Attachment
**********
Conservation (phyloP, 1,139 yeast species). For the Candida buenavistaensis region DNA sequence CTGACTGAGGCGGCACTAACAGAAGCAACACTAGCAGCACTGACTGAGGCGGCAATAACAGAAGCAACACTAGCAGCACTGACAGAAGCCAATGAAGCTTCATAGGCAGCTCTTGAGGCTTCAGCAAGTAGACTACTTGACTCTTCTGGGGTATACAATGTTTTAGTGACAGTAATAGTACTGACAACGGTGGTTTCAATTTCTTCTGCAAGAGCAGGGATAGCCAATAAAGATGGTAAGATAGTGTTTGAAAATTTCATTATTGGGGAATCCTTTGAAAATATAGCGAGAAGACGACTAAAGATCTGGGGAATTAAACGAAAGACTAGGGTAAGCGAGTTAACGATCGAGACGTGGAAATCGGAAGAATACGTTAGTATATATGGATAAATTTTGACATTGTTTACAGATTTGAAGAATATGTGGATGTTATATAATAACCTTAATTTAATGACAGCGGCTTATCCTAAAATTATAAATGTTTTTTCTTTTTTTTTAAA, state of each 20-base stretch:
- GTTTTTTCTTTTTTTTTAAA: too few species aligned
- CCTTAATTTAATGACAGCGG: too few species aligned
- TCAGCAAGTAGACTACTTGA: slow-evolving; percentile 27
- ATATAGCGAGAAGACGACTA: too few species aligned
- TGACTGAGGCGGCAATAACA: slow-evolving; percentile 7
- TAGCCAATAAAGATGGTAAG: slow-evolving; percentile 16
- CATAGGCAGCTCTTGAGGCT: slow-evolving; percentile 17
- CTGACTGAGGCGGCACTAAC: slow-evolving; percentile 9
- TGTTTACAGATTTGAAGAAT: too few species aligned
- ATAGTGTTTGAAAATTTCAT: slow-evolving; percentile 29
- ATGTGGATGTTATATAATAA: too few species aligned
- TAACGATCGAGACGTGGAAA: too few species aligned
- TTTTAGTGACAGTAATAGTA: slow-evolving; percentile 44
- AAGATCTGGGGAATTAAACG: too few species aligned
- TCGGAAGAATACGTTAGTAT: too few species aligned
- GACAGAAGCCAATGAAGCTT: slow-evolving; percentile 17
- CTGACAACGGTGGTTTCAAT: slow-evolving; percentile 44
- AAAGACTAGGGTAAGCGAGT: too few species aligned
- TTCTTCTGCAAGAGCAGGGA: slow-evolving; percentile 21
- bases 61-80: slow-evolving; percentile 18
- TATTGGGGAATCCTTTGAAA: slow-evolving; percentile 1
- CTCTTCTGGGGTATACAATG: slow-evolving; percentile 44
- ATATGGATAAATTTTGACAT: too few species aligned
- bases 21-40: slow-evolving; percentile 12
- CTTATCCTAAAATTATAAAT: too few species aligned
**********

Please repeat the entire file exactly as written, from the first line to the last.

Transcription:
Conservation (phyloP, 1,139 yeast species). For the Candida buenavistaensis region DNA sequence CTGACTGAGGCGGCACTAACAGAAGCAACACTAGCAGCACTGACTGAGGCGGCAATAACAGAAGCAACACTAGCAGCACTGACAGAAGCCAATGAAGCTTCATAGGCAGCTCTTGAGGCTTCAGCAAGTAGACTACTTGACTCTTCTGGGGTATACAATGTTTTAGTGACAGTAATAGTACTGACAACGGTGGTTTCAATTTCTTCTGCAAGAGCAGGGATAGCCAATAAAGATGGTAAGATAGTGTTTGAAAATTTCATTATTGGGGAATCCTTTGAAAATATAGCGAGAAGACGACTAAAGATCTGGGGAATTAAACGAAAGACTAGGGTAAGCGAGTTAACGATCGAGACGTGGAAATCGGAAGAATACGTTAGTATATATGGATAAATTTTGACATTGTTTACAGATTTGAAGAATATGTGGATGTTATATAATAACCTTAATTTAATGACAGCGGCTTATCCTAAAATTATAAATGTTTTTTCTTTTTTTTTAAA, state of each 20-base stretch:
- GTTTTTTCTTTTTTTTTAAA: too few species aligned
- CCTTAATTTAATGACAGCGG: too few species aligned
- TCAGCAAGTAGACTACTTGA: slow-evolving; percentile 27
- ATATAGCGAGAAGACGACTA: too few species aligned
- TGACTGAGGCGGCAATAACA: slow-evolving; percentile 7
- TAGCCAATAAAGATGGTAAG: slow-evolving; percentile 16
- CATAGGCAGCTCTTGAGGCT: slow-evolving; percentile 17
- CTGACTGAGGCGGCACTAAC: slow-evolving; percentile 9
- TGTTTACAGATTTGAAGAAT: too few species aligned
- ATAGTGTTTGAAAATTTCAT: slow-evolving; percentile 29
- ATGTGGATGTTATATAATAA: too few species aligned
- TAACGATCGAGACGTGGAAA: too few species aligned
- TTTTAGTGACAGTAATAGTA: slow-evolving; percentile 44
- AAGATCTGGGGAATTAAACG: too few species aligned
- TCGGAAGAATACGTTAGTAT: too few species aligned
- GACAGAAGCCAATGAAGCTT: slow-evolving; percentile 17
- CTGACAACGGTGGTTTCAAT: slow-evolving; percentile 44
- AAAGACTAGGGTAAGCGAGT: too few species aligned
- TTCTTCTGCAAGAGCAGGGA: slow-evolving; percentile 21
- bases 61-80: slow-evolving; percentile 18
- TATTGGGGAATCCTTTGAAA: slow-evolving; percentile 1
- CTCTTCTGGGGTATACAATG: slow-evolving; percentile 44
- ATATGGATAAATTTTGACAT: too few species aligned
- bases 21-40: slow-evolving; percentile 12
- CTTATCCTAAAATTATAAAT: too few species aligned